Shabbat Parashat Bo

This week’s Torah portion, Bo, recounts the last three plagues and the Exodus from Egypt, possibly the greatest of God’s acts in the Torah. As the eighth plague of locusts and ninth plague of darkness is still not enough to convince Pharaoh to let the Hebrews go, the tenth and final plague is unleashed in all its horror and destructiveness. This plague incidentally is the only one of the ten in which the Hebrews have to physically identify themselves as being set apart from the Egyptians.

It is here alone that the Hebrews were required to put a mark upon their homes so that they would not also be afflicted when the firstborn Egyptian sons were killed. In so doing, the Hebrew families are to kill a lamb and to take its blood and physically place it on their doorposts (mezuzot). They are further warned to remain in their homes until morning so that all the Hebrew firstborns will be spared. It is this final plague God brings upon the Egyptian people that ultimately convinces Pharaoh that the Hebrews must be freed.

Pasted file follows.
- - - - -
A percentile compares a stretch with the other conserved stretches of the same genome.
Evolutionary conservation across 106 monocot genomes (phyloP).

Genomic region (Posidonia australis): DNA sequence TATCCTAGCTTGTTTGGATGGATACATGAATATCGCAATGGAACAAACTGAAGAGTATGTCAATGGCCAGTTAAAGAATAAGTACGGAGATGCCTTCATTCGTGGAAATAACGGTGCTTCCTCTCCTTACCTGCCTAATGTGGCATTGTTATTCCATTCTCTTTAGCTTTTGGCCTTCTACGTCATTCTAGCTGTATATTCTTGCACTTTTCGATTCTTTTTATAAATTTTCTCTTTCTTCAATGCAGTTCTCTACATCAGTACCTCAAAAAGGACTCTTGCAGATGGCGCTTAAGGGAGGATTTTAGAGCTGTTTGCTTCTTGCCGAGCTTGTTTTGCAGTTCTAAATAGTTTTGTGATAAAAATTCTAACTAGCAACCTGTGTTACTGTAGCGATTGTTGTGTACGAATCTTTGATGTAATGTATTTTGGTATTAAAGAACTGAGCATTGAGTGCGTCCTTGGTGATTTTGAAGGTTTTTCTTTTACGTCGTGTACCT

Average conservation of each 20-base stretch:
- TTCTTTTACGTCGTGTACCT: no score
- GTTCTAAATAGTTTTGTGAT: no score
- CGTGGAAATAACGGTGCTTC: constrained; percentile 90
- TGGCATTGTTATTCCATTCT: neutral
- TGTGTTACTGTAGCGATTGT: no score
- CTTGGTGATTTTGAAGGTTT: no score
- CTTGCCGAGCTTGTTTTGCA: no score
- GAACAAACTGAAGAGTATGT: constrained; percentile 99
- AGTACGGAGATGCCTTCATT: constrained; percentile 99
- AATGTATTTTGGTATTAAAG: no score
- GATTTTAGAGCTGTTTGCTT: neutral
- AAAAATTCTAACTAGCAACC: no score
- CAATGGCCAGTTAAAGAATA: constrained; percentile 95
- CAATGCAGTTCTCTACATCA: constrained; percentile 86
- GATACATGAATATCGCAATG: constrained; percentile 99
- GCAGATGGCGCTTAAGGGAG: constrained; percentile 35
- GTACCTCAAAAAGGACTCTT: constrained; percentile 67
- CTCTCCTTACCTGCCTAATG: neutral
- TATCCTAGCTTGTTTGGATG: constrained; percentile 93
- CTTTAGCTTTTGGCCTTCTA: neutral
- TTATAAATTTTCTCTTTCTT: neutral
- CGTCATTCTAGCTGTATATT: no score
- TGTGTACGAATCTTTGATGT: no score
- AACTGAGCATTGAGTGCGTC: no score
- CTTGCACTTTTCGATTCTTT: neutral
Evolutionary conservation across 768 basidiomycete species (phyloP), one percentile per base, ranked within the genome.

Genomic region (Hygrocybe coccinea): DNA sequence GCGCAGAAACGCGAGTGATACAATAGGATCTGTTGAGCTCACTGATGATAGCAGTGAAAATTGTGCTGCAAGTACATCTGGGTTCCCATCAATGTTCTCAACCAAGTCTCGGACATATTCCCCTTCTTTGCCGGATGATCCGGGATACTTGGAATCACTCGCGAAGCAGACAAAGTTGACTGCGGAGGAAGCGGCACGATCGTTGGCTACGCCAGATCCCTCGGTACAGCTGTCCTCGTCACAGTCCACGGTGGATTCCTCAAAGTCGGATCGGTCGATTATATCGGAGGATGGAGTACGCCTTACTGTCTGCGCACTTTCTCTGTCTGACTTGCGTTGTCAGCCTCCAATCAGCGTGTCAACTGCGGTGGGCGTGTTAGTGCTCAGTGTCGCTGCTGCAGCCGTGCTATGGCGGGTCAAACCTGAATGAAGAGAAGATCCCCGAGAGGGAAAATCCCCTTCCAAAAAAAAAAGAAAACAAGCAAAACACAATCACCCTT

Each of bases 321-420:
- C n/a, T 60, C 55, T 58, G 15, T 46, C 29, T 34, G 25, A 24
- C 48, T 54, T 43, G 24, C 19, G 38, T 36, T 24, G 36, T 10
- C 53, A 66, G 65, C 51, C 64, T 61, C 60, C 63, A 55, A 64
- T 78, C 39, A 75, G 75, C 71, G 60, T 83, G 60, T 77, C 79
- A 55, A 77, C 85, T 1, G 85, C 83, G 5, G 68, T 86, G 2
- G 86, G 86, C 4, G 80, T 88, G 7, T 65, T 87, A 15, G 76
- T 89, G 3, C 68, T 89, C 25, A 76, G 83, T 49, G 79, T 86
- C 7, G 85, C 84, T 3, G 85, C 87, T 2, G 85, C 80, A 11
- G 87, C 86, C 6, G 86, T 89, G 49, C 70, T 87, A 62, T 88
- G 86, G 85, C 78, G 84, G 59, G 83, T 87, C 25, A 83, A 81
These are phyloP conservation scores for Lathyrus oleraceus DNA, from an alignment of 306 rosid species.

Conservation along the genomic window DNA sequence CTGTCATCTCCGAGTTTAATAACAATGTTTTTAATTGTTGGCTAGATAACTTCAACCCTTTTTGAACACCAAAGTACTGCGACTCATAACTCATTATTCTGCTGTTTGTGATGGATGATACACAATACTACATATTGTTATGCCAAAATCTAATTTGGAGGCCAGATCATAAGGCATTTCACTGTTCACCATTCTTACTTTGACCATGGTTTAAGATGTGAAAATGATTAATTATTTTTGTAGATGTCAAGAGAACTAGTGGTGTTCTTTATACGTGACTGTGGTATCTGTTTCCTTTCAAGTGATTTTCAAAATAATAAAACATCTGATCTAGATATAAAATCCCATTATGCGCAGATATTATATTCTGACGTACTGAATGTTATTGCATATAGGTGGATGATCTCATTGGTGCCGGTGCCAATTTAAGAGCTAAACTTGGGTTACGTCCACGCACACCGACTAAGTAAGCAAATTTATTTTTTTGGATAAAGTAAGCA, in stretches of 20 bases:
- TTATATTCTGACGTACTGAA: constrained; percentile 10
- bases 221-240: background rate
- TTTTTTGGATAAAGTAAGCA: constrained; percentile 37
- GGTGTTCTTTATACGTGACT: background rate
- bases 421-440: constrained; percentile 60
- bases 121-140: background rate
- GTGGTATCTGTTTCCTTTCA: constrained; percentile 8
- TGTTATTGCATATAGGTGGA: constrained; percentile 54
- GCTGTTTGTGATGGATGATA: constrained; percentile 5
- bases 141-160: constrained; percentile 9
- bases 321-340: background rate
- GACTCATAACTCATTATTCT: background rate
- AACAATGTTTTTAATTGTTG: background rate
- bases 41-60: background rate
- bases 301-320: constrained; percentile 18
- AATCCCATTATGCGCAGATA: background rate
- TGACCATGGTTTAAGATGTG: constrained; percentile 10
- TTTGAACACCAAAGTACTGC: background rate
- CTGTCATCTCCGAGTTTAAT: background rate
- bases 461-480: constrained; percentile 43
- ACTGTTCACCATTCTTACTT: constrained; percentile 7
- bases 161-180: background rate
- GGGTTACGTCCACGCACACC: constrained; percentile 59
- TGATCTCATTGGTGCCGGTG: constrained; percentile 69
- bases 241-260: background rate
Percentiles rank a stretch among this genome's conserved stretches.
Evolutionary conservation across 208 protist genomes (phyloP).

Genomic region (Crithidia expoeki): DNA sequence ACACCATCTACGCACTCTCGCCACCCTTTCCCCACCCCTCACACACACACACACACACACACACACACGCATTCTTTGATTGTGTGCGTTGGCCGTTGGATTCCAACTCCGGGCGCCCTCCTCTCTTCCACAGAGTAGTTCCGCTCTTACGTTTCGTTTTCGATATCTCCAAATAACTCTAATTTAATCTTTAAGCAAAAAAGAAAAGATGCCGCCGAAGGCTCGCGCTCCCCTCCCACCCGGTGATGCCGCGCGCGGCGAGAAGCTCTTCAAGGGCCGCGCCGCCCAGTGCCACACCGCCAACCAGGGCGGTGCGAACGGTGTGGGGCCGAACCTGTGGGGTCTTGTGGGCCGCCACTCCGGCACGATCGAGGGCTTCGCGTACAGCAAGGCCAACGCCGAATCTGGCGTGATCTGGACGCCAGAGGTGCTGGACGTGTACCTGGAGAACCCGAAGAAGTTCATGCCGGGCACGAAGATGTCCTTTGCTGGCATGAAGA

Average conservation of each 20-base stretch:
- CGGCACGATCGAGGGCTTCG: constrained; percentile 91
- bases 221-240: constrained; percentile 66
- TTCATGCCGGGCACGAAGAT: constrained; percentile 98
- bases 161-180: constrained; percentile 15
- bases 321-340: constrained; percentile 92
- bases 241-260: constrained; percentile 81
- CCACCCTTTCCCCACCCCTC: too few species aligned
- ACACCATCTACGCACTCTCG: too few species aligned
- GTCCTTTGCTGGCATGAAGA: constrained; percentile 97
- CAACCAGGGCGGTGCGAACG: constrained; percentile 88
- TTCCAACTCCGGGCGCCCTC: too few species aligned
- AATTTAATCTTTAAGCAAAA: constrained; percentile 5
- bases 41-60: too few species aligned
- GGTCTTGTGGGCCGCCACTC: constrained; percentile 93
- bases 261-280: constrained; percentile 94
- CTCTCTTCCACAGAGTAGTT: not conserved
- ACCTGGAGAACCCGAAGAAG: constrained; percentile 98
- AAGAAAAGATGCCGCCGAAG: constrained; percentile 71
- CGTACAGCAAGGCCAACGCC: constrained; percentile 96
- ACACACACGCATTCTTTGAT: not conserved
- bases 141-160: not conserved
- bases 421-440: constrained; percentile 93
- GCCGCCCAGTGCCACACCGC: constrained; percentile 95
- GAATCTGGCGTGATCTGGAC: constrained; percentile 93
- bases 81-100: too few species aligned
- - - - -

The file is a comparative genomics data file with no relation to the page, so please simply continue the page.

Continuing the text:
Our portion ends by establishing a continuous commemoration and observance of Pesach throughout the generations after entry into the Land of Israel. We are commanded to sanctify and redeem firstborn males both human and kosher farm animals. Chametz (leavened bread) may not be eaten or owned on Passover and we are given the mitzvah to tell the story of Passover each year at our Seders.

The question most often asked when we get to this parasha is: why do we read this portion in the middle of Winter? The real answer is that we read the Torah chronologically–from Genesis to Deuteronomy–in the order the stories actually appear. Furthermore, we will return to these stories once again when the holiday of Pesach does arrive with the onset of Spring.

But on a deeper level, reading the story of Passover now does remind us that it is never too early to begin to prepare our hearts and minds for Pesach. After all, Passover is only a little over 2 months away and there are only about 64 shopping days left. At the same time, the primary theme of Passover–pursuing freedom and liberation from that which limits and plagues us–is an appropriate lesson to keep in mind 365 days a year!

– Rabbi Joseph H. Krakoff





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